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SECNAV Mabus Censures Three Admirals in Fallout from ‘Fat Leonard’ Investigation

Secretary of the Navy Ray Mabus speaks with Sailors and Marines assigned to US Forces Korea on Dec. 9, 2014. US Navy Photo

Secretary of the Navy Ray Mabus speaks with Sailors and Marines assigned to US Forces Korea on Dec. 9, 2014. US Navy Photo

Three current U.S. Navy admirals have received letters of censure from Secretary of the Navy Ray Mabus as part of a wide ranging Department of Justice investigation into illegal practices between naval officers and the Glenn Defense Marine Asia company – the so-called “Fat Leonard” Investigation, the service announced late Tuesday.

Rear Adm. Michael Miller, former superintendent of the U.S. Naval Academy; Rear Adm. Terry Kraft, commander of Naval Forces Japan; Rear Adm. David Pimpo, commander of Naval Supply Systems Command (NAVSUP) all received “Secretarial Letters of Censure,” related to time all three spent serving on USS Ronald Reagan (CVN-76) or – in Miller’s case – command of Carrier Strike Group 7 (CSG-7), according to a statement from the service.

The censures are based on conduct in a period from 2006 to 2007 that didn’t rise to the level of a crime but were violations of the Navy’s own ethical standards as determined by Mabus based on a recommendation from an appointed Consolidated Disposition Authority (CDA), a Navy official told USNI News on Tuesday.

Rear Adm. Michael Miller during his tenure as the Superintendent of the US Naval Academy. US Navy Photo

Rear Adm. Michael Miller during his tenure as the Superintendent of the US Naval Academy. US Navy Photo

The CDA – Adm. John Richardson, head of Naval Reactors – was appointed in March, “to ensure that individuals are held appropriately accountable when less than criminal allegations are substantiated,” according to the service.

In other words, Richardson was responsible to investigate those the DoJ did not have enough criminal evidence to prosecute and give his findings to Mabus.

“After reviewing the findings and recommendations of the CDA, I decided that these three officers, whose actions were revealed during the GDMA investigation demonstrated poor judgment and a failure of leadership in prior tours,” Mabus said in a Navy statement.

In these cases, it meant actions like accepting a model of a ship from Glenn Marine and “dinners that were too expensive,” the official told USNI News.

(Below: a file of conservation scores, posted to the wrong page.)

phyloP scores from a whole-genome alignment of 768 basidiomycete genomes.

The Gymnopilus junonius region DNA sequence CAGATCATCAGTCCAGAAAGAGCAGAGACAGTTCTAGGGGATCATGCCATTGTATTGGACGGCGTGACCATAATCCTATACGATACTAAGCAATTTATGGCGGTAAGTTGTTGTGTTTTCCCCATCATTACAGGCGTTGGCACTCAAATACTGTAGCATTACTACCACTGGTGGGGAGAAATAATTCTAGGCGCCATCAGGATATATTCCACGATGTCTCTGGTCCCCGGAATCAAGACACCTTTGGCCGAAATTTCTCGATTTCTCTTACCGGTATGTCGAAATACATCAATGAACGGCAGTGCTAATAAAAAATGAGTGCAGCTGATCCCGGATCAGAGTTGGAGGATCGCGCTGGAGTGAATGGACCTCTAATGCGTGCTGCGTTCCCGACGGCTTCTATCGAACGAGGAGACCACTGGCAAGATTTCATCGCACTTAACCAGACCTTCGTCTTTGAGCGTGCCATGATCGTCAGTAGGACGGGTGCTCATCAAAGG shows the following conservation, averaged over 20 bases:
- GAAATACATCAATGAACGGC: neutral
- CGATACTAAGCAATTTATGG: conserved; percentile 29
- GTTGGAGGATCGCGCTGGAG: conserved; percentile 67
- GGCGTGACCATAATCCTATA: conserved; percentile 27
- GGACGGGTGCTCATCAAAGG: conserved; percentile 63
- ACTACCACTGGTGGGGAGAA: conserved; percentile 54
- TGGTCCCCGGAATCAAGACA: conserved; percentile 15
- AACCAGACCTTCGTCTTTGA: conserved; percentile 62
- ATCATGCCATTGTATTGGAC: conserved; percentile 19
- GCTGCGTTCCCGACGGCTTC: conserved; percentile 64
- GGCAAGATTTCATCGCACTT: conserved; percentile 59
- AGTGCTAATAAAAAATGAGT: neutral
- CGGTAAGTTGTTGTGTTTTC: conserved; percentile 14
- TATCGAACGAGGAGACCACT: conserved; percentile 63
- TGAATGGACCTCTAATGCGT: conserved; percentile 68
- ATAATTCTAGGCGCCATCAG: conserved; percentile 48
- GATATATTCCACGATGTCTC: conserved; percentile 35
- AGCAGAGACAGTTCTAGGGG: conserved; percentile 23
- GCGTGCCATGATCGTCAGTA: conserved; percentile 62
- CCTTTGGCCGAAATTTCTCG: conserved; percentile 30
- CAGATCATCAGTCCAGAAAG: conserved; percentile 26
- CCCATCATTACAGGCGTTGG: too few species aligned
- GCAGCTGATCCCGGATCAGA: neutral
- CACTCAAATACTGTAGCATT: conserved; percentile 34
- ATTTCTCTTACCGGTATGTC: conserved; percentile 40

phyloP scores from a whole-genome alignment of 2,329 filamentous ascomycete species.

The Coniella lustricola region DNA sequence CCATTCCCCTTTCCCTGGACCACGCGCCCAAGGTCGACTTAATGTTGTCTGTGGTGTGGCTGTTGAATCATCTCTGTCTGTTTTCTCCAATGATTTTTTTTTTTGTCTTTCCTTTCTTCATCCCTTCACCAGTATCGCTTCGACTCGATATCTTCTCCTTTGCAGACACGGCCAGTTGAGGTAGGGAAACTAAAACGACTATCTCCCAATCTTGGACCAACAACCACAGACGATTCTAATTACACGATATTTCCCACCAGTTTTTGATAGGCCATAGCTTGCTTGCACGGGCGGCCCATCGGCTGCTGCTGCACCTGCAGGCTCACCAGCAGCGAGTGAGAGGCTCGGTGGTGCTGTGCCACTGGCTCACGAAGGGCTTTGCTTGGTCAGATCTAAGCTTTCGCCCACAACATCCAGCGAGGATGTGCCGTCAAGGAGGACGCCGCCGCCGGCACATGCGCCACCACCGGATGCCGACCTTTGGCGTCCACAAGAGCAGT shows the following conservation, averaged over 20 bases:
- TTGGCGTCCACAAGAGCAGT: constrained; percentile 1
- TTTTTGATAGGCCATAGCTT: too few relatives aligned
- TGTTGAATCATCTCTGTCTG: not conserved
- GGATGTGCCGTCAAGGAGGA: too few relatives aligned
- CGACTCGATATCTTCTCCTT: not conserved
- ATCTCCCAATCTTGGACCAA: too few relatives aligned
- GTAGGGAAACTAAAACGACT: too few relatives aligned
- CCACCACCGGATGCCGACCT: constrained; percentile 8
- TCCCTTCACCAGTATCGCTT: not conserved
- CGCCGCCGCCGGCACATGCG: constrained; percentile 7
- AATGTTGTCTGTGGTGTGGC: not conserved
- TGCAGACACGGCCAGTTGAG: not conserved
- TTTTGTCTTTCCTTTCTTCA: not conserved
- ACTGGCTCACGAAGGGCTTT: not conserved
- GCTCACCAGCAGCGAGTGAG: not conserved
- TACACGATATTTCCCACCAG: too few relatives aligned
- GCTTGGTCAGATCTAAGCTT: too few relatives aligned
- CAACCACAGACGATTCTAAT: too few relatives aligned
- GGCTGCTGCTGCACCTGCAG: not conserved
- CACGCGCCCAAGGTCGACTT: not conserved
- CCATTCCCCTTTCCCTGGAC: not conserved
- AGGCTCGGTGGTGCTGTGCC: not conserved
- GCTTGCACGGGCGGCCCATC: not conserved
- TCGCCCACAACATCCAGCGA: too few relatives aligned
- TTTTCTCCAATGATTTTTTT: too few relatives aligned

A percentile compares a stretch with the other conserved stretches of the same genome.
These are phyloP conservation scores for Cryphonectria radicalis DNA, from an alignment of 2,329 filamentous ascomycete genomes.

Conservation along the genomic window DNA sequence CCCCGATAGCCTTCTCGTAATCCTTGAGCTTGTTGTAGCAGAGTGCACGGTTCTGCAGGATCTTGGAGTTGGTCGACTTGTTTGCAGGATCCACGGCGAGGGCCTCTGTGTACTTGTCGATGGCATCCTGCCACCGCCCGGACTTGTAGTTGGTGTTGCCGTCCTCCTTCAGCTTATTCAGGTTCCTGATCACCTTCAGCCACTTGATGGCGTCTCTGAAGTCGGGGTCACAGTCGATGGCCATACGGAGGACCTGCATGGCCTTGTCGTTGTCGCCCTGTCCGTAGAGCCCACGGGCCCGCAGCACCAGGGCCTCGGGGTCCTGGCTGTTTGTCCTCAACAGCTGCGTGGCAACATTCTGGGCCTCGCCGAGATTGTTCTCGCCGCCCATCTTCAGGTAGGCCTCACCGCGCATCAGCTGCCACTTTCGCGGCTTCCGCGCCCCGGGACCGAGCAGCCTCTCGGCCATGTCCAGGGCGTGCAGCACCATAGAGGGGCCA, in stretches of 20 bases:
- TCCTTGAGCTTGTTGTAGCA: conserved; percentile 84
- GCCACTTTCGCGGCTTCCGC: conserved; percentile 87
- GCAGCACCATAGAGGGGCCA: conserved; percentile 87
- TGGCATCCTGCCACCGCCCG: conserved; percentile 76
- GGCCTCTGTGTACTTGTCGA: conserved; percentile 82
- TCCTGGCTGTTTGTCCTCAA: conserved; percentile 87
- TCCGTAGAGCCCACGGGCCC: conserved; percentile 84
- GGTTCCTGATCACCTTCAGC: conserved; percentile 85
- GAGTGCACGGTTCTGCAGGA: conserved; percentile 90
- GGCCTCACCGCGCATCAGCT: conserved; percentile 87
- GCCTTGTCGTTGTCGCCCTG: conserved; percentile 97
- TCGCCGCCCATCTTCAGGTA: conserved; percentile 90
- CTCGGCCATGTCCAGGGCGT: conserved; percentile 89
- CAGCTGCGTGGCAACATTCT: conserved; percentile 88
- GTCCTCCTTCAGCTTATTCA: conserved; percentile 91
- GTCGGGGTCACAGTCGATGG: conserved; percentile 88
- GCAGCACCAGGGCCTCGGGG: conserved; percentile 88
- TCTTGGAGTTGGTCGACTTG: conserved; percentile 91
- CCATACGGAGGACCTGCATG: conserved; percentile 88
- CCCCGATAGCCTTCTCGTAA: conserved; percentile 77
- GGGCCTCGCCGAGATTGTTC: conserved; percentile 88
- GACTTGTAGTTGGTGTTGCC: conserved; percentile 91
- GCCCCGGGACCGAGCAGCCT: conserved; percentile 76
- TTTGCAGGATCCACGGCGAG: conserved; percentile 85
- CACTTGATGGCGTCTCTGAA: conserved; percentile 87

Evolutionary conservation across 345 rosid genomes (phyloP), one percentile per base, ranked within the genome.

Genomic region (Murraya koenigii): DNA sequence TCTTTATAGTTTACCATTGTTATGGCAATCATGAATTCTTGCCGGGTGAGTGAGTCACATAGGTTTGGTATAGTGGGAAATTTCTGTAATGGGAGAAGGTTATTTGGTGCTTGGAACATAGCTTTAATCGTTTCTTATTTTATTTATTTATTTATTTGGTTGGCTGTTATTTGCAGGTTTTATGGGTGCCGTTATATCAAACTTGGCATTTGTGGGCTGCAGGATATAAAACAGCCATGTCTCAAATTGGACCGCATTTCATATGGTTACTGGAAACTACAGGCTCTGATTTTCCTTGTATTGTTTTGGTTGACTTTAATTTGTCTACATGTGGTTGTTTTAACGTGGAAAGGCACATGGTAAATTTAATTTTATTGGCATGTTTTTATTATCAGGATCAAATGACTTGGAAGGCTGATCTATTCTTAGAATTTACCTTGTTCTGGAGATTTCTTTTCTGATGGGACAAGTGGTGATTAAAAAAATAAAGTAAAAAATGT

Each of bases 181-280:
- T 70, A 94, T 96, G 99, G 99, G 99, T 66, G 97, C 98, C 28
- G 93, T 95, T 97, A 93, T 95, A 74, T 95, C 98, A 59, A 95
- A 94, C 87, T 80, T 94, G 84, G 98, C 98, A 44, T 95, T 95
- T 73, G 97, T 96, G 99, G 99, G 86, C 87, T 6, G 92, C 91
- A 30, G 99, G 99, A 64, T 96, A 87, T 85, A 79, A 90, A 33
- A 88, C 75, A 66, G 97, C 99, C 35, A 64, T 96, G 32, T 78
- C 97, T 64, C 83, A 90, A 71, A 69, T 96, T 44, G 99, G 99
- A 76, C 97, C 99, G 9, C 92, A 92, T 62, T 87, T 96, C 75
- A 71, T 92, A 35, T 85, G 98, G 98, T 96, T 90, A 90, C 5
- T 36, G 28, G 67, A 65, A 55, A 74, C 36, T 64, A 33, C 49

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Rear Adm. Terry Kraft during his command of USS Ronald Reagan

The DoJ is scrutinizing about a ten-year period in which Glenn Marine was contracted by the Navy across the Pacific to provide services like tugs and pilots into ports, docking and goods like fuel and food.

Glenn Marine owner, Leonard “Fat Leonard” Francis, is currently in federal custody and has admitted to instances of bribery and corruption to secure the contracts to provide services for U.S. Navy ships.

The announcement of the censure comes days after an extensive Defense News report outlining how the investigation has stalled transitions for dozens of flag-level positions throughout the service.

Then Capt. David Pimpo, commanding officer of Fleet and Industrial Supply Center (FISC) San Diego in 2011. US Navy Photo

Then Capt. David Pimpo, commanding officer of Fleet and Industrial Supply Center (FISC) San Diego in 2011. US Navy Photo

“Until investigations by the [DoJ] and the Navy are concluded, however, none of the officers under scrutiny can move on — either to resume their jobs or take up new ones,” reported Defense News.
“Their replacements can’t take over, either.”

Others caught up in the investigation – like director of naval intelligence Vice Adm. Ted Branch and Navy director of intelligence operations Rear Adm. Bruce Loveless – have had their access to classified information suspended pending its outcome.

For the censured, the letters could affect their final pay grade upon retirement – for which all three have applied.

When asked by USNI News if there were more letters of censure in the works for Naval officers, the official responded with: “That’s fair to say.”

The following is the complete Feb. 10, 2015 statement from the U.S. Navy on the censure.

SECNAV Censures Three Senior Officers

By Secretary of the Navy Public Affairs